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Following Push from Senator Hassan, Department of Education Announces Steps to Strengthen Cybersecurity at K-12 Schools

WASHINGTON – Following a push from Senator Maggie Hassan (D-NH), Chair of the Emerging Threats and Spending Oversight Subcommittee, the Department of Education announced new action to strengthen cybersecurity for K-12 schools amid an alarming rise in cyberattacks on school districts across the country. In October 2021, a nonpartisan Government Accountability Office report requested by Senator Hassan revealed that the Department of Education’s plan for threats to K-12 school was vastly outdated and did not sufficiently address cybersecurity threats. With that report, Senator Hassan led a group of her colleagues in urging the Department of Education to take cybersecurity threats more seriously, including by establishing a Government Coordinating Council to strengthen the cyber defenses and resilience of K-12 schools. Today the administration announced that step and additional actions.

“Schools are increasingly the victims of cyberattacks, putting the private information of our children at risk and costing taxpayer resources,” said Senator Hassan. “We need to make sure that schools have the support they need to not only respond to cyberattacks after they happen but to prevent them from happening in the first place. I’m pleased the Department of Education heeded my call and is strengthening cybersecurity for schools, and I will continue working on this critical issue.”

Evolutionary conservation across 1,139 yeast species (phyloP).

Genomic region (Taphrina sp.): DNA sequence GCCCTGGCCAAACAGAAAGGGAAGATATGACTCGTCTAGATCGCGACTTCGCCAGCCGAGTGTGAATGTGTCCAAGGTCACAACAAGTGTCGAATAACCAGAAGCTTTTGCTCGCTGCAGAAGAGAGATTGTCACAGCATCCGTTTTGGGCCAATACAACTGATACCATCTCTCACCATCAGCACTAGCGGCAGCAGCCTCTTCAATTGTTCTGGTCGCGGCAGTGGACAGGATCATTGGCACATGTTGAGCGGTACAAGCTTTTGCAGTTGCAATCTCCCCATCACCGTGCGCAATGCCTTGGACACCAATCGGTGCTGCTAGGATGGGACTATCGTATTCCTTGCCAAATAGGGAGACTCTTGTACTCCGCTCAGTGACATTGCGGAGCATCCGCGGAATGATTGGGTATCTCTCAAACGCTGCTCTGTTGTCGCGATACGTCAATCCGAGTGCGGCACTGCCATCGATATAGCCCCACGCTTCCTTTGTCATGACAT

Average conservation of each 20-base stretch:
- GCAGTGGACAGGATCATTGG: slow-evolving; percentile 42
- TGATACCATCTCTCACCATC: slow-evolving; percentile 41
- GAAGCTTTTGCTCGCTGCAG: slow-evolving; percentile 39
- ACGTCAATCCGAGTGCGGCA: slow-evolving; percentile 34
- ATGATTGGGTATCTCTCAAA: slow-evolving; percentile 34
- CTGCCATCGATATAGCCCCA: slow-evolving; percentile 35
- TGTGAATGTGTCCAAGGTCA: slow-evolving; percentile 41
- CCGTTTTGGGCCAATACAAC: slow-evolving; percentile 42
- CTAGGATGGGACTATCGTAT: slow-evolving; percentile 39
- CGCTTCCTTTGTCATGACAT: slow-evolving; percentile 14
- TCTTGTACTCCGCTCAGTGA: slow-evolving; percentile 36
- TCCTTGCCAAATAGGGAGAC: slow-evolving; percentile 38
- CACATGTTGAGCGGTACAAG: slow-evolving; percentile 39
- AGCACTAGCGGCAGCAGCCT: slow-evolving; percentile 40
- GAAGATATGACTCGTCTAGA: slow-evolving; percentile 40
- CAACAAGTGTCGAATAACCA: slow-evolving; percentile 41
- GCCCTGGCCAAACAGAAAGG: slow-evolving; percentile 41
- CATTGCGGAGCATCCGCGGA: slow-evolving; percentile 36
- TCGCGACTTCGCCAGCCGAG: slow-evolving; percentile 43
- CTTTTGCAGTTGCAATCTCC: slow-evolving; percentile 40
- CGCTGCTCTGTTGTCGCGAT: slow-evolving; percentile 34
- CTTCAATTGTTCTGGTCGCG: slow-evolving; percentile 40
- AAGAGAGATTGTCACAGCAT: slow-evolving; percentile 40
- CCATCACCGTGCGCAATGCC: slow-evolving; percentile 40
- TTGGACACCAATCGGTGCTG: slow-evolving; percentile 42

Senator Hassan has led efforts to improve communication between federal, state, and local officials, and she successfully helped pass into law her measure to create a Cybersecurity Coordinator in every state to help facilitate information sharing on cybersecurity best practices and response strategies. The bipartisan infrastructure law included Senator Hassan’s measure to create a state and local cybersecurity grant program. Furthermore, in an effort to strengthen cybersecurity within the federal government, Senator Hassan passed into law the bipartisan Hack DHS Act, which established a bug bounty pilot program – modeled off of similar programs at the Department of Defense and major tech companies – that uses vetted “white-hat” or ethical hackers to help identify unique and undiscovered vulnerabilities in DHS networks and information technology.